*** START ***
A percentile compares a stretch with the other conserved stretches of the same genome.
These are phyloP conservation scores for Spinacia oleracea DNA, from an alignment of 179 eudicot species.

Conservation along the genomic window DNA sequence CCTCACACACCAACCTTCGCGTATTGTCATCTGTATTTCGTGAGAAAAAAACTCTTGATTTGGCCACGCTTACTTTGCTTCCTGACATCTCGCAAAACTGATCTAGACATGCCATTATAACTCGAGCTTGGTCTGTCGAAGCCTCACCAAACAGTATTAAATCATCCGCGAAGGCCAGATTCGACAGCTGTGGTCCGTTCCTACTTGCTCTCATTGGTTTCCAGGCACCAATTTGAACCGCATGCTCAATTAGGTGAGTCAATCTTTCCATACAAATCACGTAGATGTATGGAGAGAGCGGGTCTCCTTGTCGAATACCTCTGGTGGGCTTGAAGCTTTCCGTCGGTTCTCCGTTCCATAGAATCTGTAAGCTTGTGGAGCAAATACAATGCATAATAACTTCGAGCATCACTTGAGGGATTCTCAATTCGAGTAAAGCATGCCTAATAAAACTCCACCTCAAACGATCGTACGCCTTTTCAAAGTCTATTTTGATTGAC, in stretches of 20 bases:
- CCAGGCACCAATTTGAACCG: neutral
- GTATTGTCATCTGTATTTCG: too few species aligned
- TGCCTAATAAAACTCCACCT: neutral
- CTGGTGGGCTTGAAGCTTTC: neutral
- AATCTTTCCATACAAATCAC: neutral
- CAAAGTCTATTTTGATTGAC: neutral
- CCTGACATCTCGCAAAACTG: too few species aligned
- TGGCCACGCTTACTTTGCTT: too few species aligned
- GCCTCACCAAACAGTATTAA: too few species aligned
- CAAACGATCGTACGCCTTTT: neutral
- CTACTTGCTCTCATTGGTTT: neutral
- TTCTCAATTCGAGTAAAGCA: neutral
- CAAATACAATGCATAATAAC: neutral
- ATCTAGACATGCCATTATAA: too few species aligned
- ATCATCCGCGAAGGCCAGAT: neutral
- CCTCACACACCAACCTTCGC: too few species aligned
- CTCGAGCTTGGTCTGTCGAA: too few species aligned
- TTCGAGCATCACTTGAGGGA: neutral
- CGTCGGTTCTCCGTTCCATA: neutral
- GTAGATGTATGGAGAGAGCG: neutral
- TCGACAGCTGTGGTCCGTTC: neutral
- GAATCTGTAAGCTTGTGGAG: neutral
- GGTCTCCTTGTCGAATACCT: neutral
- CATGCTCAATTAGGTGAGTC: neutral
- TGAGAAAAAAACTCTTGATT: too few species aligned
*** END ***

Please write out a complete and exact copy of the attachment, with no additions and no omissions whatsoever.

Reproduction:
A percentile compares a stretch with the other conserved stretches of the same genome.
These are phyloP conservation scores for Spinacia oleracea DNA, from an alignment of 179 eudicot species.

Conservation along the genomic window DNA sequence CCTCACACACCAACCTTCGCGTATTGTCATCTGTATTTCGTGAGAAAAAAACTCTTGATTTGGCCACGCTTACTTTGCTTCCTGACATCTCGCAAAACTGATCTAGACATGCCATTATAACTCGAGCTTGGTCTGTCGAAGCCTCACCAAACAGTATTAAATCATCCGCGAAGGCCAGATTCGACAGCTGTGGTCCGTTCCTACTTGCTCTCATTGGTTTCCAGGCACCAATTTGAACCGCATGCTCAATTAGGTGAGTCAATCTTTCCATACAAATCACGTAGATGTATGGAGAGAGCGGGTCTCCTTGTCGAATACCTCTGGTGGGCTTGAAGCTTTCCGTCGGTTCTCCGTTCCATAGAATCTGTAAGCTTGTGGAGCAAATACAATGCATAATAACTTCGAGCATCACTTGAGGGATTCTCAATTCGAGTAAAGCATGCCTAATAAAACTCCACCTCAAACGATCGTACGCCTTTTCAAAGTCTATTTTGATTGAC, in stretches of 20 bases:
- CCAGGCACCAATTTGAACCG: neutral
- GTATTGTCATCTGTATTTCG: too few species aligned
- TGCCTAATAAAACTCCACCT: neutral
- CTGGTGGGCTTGAAGCTTTC: neutral
- AATCTTTCCATACAAATCAC: neutral
- CAAAGTCTATTTTGATTGAC: neutral
- CCTGACATCTCGCAAAACTG: too few species aligned
- TGGCCACGCTTACTTTGCTT: too few species aligned
- GCCTCACCAAACAGTATTAA: too few species aligned
- CAAACGATCGTACGCCTTTT: neutral
- CTACTTGCTCTCATTGGTTT: neutral
- TTCTCAATTCGAGTAAAGCA: neutral
- CAAATACAATGCATAATAAC: neutral
- ATCTAGACATGCCATTATAA: too few species aligned
- ATCATCCGCGAAGGCCAGAT: neutral
- CCTCACACACCAACCTTCGC: too few species aligned
- CTCGAGCTTGGTCTGTCGAA: too few species aligned
- TTCGAGCATCACTTGAGGGA: neutral
- CGTCGGTTCTCCGTTCCATA: neutral
- GTAGATGTATGGAGAGAGCG: neutral
- TCGACAGCTGTGGTCCGTTC: neutral
- GAATCTGTAAGCTTGTGGAG: neutral
- GGTCTCCTTGTCGAATACCT: neutral
- CATGCTCAATTAGGTGAGTC: neutral
- TGAGAAAAAAACTCTTGATT: too few species aligned